Football nowadays is a truly global game. In June Manchester United announced the results of a survey - claiming to have 659 million fans worldwide.
While many have cast their doubts - quite rightly - as to the accuracy of the unverified claims, one thing is true - United's extensive fanbase has helped them become richer than ever, generating millions in income, their problem is their high-leveraged buyout which means the profit is servicing their owner's debt.
It is no surprise to see other clubs attempting, and succeeding, to spread their wings beyond the UK. Just look at the various Premier League clubs about to jet off on pre-season around the world.
One of the most fanatical areas of the world when it comes to football, is Africa. Travel around the continent, and you will invariably spot dozens of Premier League shirts of assorted clubs.
Arsenal have a huge fanbase in Nigeria, and have announced plans to visit the country in early August to play a friendly match against the national team, nicknamed the Super Eagles. It will be the first time the club have visited the continent since making a trip to South Africa in 1993.
The mercurial Nwankwo Kanu helped grow the club's popularity in the country during his extended stay with Arsenal, and the club has an official supporters branch in the country.
Arsenal's marketing director, Angus Kinnear, said in March, "It won’t be out of place to say Nigeria may have more Arsenal fans than anywhere else in the world. I haven’t seen a group of people as passionate as this." - The number of Arsenal fans in Nigeria is easily estimated to be in the millions.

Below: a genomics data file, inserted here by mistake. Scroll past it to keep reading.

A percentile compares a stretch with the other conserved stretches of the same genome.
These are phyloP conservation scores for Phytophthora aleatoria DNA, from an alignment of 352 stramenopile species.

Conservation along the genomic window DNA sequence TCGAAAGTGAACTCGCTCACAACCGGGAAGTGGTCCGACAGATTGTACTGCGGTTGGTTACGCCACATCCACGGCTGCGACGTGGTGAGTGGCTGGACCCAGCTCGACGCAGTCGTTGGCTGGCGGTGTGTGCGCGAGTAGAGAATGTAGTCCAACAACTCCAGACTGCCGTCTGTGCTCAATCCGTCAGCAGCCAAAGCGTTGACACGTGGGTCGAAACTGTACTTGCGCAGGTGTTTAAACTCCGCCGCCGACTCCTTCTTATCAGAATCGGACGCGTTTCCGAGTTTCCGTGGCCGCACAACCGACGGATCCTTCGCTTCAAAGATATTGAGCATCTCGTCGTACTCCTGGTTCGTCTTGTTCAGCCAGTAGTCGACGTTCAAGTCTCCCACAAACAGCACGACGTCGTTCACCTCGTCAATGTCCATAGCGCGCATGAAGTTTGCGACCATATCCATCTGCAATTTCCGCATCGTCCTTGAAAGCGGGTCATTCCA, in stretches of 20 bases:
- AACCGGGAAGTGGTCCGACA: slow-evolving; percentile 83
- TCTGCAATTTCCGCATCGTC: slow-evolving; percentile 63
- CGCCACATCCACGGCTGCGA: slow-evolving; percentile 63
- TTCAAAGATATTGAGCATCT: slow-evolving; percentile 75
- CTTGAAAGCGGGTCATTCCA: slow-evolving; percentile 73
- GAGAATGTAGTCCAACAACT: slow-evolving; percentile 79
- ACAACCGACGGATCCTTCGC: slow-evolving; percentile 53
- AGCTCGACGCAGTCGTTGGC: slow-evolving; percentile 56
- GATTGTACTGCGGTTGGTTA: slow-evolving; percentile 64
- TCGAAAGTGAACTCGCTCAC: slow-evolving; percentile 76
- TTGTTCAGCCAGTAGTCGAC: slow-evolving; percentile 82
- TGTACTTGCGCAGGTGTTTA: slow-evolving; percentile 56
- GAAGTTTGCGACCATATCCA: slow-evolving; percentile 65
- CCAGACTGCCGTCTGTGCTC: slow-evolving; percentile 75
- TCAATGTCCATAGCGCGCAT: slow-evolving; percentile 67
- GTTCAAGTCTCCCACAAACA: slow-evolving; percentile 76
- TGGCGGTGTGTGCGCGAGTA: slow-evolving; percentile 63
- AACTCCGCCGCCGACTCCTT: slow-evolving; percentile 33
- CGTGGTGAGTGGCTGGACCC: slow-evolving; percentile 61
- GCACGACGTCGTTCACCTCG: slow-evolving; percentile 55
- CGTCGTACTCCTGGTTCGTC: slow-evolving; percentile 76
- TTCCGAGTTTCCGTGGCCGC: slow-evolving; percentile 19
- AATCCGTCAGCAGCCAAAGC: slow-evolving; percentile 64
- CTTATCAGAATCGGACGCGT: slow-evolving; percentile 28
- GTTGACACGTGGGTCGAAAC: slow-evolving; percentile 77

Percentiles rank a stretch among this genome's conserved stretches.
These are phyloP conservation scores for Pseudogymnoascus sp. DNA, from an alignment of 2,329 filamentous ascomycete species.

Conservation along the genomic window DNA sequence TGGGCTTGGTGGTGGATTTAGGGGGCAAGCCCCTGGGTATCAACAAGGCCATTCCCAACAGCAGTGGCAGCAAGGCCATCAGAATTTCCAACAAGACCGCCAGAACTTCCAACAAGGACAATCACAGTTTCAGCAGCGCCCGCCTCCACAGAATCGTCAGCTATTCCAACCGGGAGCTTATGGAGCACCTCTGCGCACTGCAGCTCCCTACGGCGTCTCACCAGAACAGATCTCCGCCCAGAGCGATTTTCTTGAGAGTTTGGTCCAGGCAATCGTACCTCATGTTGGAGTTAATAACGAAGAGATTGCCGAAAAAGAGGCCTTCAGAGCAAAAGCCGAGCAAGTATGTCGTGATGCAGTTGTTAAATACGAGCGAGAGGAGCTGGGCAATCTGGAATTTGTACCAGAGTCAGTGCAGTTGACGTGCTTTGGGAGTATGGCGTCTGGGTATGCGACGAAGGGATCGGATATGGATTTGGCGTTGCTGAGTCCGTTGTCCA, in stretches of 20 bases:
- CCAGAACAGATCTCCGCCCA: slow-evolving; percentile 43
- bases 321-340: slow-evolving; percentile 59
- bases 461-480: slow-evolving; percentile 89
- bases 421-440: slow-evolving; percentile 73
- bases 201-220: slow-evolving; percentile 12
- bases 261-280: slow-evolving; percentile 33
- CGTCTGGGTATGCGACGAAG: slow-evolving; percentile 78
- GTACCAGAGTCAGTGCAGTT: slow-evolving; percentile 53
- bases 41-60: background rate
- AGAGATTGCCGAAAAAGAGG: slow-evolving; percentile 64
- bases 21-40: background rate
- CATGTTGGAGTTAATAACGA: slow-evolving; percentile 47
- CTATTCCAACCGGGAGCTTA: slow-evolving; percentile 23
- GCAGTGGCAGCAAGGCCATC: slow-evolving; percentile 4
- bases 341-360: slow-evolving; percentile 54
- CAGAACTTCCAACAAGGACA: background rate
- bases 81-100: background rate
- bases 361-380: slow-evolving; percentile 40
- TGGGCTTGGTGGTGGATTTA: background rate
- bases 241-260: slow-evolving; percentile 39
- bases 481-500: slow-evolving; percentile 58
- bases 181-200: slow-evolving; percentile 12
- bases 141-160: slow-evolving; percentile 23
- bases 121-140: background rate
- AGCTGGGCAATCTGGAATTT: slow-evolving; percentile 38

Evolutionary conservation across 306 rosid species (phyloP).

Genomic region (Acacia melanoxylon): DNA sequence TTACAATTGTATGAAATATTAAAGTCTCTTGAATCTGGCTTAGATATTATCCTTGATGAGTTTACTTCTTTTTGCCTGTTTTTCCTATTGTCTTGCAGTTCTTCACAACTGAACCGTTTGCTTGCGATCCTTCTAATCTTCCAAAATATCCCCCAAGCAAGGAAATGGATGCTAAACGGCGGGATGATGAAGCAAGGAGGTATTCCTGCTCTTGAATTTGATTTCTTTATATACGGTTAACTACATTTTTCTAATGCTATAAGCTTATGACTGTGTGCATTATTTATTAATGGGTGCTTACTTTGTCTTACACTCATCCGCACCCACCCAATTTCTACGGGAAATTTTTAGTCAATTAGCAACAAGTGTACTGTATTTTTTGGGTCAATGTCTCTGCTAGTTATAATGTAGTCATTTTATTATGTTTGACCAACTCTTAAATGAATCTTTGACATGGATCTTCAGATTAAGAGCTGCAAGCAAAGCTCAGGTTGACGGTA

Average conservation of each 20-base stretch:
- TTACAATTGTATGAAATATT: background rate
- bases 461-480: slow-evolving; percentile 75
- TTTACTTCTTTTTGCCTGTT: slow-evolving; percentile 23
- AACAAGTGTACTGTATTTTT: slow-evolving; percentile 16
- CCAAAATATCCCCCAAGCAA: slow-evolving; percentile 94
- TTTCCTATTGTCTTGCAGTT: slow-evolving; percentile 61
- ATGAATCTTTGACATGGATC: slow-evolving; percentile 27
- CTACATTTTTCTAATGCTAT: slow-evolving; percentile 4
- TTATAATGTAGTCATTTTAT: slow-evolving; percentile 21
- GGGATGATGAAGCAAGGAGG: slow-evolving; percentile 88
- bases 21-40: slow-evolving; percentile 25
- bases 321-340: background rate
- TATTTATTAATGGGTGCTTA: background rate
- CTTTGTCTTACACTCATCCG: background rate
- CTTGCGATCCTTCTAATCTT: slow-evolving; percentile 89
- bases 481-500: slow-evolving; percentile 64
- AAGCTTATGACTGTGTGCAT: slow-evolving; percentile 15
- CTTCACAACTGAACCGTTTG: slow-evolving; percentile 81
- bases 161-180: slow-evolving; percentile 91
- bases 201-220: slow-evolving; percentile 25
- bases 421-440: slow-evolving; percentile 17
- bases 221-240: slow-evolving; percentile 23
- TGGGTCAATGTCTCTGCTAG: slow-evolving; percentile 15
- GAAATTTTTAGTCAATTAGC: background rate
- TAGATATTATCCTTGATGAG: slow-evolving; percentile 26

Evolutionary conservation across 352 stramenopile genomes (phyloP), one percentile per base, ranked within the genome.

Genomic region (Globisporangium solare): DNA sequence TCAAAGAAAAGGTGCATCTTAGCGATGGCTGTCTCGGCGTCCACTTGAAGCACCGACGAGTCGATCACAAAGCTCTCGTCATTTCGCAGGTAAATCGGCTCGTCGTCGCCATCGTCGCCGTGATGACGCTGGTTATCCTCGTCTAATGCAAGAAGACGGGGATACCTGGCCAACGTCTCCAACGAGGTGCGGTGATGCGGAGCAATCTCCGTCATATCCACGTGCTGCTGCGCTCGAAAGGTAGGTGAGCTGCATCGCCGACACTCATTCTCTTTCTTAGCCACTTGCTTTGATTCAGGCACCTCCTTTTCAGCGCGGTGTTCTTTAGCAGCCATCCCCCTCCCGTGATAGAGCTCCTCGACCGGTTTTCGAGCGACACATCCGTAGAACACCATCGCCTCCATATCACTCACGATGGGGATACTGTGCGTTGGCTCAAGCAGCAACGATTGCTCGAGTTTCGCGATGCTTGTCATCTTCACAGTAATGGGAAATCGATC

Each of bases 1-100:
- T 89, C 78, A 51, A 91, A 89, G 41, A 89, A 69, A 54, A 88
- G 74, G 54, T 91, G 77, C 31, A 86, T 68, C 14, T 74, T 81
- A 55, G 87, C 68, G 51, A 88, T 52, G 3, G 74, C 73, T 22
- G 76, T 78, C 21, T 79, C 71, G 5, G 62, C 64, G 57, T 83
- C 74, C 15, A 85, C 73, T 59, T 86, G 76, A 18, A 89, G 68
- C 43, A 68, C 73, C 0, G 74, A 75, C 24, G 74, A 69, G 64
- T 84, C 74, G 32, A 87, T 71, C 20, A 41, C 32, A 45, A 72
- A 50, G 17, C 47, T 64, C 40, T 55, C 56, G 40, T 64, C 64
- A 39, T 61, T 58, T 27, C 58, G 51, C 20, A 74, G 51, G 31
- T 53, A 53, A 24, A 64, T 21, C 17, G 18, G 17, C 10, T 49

Last Thursday, they also announced a deal with mobile phone operator Airtel to boost the club's merchandising and content rights in five African countries, Nigeria, Ghana, Uganda, Zambia, and Rwanda.
It is a wise move for the club to consolidate their mass of support in the country, and try and become even more dominant.
The oil company behind the organisation hope via the project, others will follow their lead by investing in the continent. Owner Ellis Short said he hopes the deal will help the club's popularity, and encourage a portion of the hundreds of millions of fans in Africa to start following Sunderland.
Manchester United will play two games in South Africa on their pre-season tour, before jetting off to Asia, this year leaving America to one side.
As football's worldwide appeal continues to grow, it makes perfect sense for the clubs commercially to benefit, and in Arsenal's case, they are giving back by taking the club to Abuja for the August friendly.
When the Premier League season kicks off on August 18, all eyes will be on England; but right now - the growing view is that Africa is the place to be, and expect to see others follow in the coming years.
Who do you believe is the most popular club in Africa?
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